So the family was turning things around, but they were still limited because Mathurin wasn’t contributing at all. “My wife really does everything.” The team realized it needed to see whether it could help Mathurin with his leg, so it took him to see an orthopedist at the public hospital in Ench. The doctor was sorry to say that he couldn’t help. He could see Mathurin’s problem in the x-ray. The broken bones weren’t healing correctly. He suspected that another surgery would be necessary to reset the leg, but he explained that the type of screws that had had been used to set the leg were not the kind used at Haitian hospitals. He had no access to the special tool it would take to remove them. He said that Mathurin would need to go back to the DR.

This would be complicated. Though Dieula was building up her earnings, she didn’t have enough to pay for the care that Mathurin needed. The CLM program ensures its members and their families access to free medical care while they are in the program, but generally depends on Partners in Health. an important international organization the works closely with the Haitian ministry of health to provide it. There has been a three-way agreement between the ministry, PIH, and Fonkoze for over a decade. Because Mathurin needed to return to the DR, PIH’s free services would be unavailable.

That’s where the CLM emergency fund comes in. It is a small amount of money that the program sets aside for each family, design to protect them against the de-capitalization of their new wealth while they are in the program. Most often, it is used to help offset funeral expenses. We don’t want a sudden expense to wipe out the first steps of progress that CLM families make. The fund is less than $50 per family, but since most families don’t need it at all, it can usually cover even large expenses for the few families who need it to. Mathurin’s care would cost well over a thousand dollars. There is no way that he and Dieula could have paid for it, but the CLM program had the funds they needed.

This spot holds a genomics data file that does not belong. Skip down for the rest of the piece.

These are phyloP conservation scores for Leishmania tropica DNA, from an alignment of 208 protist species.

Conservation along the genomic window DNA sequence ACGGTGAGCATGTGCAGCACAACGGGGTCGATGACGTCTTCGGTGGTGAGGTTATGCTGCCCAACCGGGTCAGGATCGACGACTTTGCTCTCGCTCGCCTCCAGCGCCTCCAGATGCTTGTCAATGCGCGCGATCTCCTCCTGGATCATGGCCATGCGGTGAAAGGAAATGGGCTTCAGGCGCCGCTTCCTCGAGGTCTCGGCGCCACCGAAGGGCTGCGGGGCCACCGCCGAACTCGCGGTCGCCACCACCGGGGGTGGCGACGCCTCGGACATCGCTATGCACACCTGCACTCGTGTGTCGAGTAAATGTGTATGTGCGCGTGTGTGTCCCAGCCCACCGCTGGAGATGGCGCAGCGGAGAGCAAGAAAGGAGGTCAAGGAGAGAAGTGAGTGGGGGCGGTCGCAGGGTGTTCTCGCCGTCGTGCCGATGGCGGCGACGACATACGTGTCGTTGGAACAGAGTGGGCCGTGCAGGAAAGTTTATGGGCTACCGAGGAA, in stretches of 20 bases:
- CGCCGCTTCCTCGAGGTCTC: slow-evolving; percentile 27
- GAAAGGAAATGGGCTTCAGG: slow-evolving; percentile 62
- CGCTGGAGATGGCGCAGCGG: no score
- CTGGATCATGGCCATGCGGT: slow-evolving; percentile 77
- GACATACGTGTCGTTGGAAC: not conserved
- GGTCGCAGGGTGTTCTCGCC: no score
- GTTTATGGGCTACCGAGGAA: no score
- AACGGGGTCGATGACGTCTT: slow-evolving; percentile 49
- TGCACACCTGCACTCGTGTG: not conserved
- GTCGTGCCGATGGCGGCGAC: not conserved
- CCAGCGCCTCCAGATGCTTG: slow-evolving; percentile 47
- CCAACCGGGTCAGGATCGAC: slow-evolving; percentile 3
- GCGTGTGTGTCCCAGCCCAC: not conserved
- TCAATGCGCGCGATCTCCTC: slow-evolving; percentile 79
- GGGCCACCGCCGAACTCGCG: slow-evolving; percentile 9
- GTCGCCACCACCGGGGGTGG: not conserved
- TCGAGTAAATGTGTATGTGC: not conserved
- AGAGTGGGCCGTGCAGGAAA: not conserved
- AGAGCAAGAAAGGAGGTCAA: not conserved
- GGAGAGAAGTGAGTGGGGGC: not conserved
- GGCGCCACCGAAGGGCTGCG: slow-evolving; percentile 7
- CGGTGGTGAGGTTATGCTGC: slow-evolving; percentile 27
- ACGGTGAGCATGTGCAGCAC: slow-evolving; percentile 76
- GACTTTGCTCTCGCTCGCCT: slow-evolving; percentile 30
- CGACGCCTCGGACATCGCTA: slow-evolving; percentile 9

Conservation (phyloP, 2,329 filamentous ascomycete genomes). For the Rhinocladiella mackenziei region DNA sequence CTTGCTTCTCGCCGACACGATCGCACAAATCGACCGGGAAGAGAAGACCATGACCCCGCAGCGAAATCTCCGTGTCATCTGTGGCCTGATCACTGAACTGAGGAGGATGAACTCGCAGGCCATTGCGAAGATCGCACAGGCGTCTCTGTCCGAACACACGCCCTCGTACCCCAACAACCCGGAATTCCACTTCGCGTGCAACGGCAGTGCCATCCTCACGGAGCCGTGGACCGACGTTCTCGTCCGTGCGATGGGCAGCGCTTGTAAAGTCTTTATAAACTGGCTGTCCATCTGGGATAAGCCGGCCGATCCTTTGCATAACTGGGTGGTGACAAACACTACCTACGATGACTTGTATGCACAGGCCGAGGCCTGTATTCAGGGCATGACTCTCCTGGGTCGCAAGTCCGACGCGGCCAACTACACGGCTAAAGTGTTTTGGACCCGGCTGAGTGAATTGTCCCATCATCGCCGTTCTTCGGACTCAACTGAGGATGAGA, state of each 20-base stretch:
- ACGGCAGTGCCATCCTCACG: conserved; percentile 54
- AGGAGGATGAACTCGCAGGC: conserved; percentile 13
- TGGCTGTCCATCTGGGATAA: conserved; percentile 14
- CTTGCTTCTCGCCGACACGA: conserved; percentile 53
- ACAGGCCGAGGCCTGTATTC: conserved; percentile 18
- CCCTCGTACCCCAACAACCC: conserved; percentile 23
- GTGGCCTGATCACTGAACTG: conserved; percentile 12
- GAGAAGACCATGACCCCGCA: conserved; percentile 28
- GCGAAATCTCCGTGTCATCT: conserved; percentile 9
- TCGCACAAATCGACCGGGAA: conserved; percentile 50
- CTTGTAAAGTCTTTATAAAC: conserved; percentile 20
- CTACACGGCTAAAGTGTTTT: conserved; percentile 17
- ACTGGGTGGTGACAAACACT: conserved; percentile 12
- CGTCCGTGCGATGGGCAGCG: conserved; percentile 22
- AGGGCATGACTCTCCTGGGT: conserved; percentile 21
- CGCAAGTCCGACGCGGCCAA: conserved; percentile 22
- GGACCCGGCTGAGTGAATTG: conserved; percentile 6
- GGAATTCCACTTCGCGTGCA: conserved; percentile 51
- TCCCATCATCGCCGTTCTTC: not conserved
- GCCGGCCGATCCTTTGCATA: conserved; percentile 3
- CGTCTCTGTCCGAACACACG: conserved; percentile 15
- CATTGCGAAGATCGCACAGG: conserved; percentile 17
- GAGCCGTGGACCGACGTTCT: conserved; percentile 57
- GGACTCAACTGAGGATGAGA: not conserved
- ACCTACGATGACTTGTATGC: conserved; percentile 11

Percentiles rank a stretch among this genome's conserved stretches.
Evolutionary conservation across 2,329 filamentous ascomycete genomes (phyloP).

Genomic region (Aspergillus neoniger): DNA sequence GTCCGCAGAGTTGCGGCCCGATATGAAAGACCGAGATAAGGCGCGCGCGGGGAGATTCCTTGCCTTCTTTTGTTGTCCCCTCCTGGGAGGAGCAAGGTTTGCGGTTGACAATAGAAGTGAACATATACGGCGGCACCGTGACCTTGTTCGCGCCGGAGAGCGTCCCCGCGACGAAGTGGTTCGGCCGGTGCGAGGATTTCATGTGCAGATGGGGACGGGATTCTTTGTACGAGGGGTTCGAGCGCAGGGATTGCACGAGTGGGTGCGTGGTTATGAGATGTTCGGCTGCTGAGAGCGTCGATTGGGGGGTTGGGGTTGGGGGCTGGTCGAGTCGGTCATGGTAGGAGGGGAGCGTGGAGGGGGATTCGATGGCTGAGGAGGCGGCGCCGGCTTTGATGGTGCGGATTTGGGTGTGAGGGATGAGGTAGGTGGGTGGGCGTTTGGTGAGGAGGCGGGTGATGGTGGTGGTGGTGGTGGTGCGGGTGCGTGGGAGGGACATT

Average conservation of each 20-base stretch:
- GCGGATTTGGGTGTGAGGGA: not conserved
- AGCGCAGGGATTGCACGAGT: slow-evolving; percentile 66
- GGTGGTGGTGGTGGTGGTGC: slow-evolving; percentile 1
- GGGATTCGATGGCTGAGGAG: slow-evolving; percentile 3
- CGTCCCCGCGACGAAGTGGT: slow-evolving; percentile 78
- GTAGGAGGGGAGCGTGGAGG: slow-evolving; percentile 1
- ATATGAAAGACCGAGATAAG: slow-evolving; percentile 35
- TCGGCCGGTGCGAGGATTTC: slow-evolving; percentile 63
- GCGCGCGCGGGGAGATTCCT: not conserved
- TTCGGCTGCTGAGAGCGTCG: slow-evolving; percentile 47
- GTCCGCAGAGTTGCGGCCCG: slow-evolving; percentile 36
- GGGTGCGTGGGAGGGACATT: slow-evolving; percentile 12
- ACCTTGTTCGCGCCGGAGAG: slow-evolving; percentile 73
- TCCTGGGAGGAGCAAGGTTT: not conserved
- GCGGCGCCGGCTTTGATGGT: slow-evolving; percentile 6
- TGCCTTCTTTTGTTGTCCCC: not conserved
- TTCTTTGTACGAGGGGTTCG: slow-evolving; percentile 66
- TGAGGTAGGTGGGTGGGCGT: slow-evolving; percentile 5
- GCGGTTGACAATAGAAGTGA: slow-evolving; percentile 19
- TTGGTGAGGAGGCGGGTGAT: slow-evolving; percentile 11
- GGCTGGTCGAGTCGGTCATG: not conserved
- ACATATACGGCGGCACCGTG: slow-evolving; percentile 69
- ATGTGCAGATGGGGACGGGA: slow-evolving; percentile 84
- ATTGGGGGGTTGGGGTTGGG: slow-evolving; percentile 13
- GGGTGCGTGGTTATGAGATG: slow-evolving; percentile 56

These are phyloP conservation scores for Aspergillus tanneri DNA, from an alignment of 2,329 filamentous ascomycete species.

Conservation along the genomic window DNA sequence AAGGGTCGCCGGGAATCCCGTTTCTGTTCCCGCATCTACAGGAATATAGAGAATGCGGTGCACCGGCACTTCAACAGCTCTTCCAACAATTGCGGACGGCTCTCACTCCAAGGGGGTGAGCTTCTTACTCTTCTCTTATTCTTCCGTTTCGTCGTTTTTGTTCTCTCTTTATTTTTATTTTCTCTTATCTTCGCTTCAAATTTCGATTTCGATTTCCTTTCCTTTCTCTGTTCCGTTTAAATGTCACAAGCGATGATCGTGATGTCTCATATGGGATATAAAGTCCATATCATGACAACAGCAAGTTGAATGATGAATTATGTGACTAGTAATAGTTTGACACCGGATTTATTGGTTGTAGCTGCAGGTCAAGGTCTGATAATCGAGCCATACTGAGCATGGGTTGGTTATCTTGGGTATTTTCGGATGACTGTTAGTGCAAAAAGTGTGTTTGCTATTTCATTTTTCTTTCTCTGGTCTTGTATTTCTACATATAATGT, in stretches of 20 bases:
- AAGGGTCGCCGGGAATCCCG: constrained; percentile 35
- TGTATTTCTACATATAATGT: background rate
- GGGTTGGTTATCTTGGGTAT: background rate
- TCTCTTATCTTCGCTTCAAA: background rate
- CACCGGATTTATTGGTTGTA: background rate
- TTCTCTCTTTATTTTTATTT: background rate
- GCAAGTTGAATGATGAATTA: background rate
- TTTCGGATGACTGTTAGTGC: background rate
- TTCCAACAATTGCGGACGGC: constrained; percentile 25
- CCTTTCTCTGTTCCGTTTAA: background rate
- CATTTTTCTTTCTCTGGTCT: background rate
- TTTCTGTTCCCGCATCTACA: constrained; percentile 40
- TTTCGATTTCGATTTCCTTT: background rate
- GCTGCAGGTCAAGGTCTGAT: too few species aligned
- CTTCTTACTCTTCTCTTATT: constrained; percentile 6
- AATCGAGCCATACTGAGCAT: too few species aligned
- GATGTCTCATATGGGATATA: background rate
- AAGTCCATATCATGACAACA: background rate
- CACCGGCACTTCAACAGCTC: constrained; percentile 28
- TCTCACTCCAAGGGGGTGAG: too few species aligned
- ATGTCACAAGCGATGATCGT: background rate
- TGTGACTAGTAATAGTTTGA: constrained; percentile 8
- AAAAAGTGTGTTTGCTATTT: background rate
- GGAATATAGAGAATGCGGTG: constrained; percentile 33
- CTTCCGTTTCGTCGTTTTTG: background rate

But the couple had another problem. Graduation was scheduled for August, and by then Mathurin still had not been able to complete his treatment. A range of problems, including especially complication connected to gas shortages, political unrest, and COVID 19, delayed things. In addition, the treatment itself turned out to need time. Rather than another operation, the Dominican doctor treatment with medication over a series of weeks and months before deciding whether a new operation was even necessary.

Normally, work for a cohort of CLM families closes with graduation. Fonkoze completes expenses and sends a final financial report to its funding partner. But Opportunity International, the partner funding Dieula’s cohort, was happy to extend the deadline for expenses related to the cohort, so all Fonkoze needed to do was free Dieula’s case manager to continue to give the couple a small amount of guidance and get the funds they would need into Mathurin’s hands.

Thanks to Opportunity International’s flexibility and to the persistence of Dieula’s case manager, Manno, Mathurin did get the care he needed. His doctor decided against an operation. He was able to manipulate the leg by strapping Mathurin in place as he pulled and twisted.

As bad as that all might sound, the results have been encouraging. Mathurin now walks pain-free. He’s not ready to walk very far or to work the leg hard, but he’s happy with the progress he’s made. “I can walk again.” He is afraid to go back into the lumber business, but he already has another idea. Once he is strong enough for longer hikes, he plans to return to the market, this time as a livestock merchant.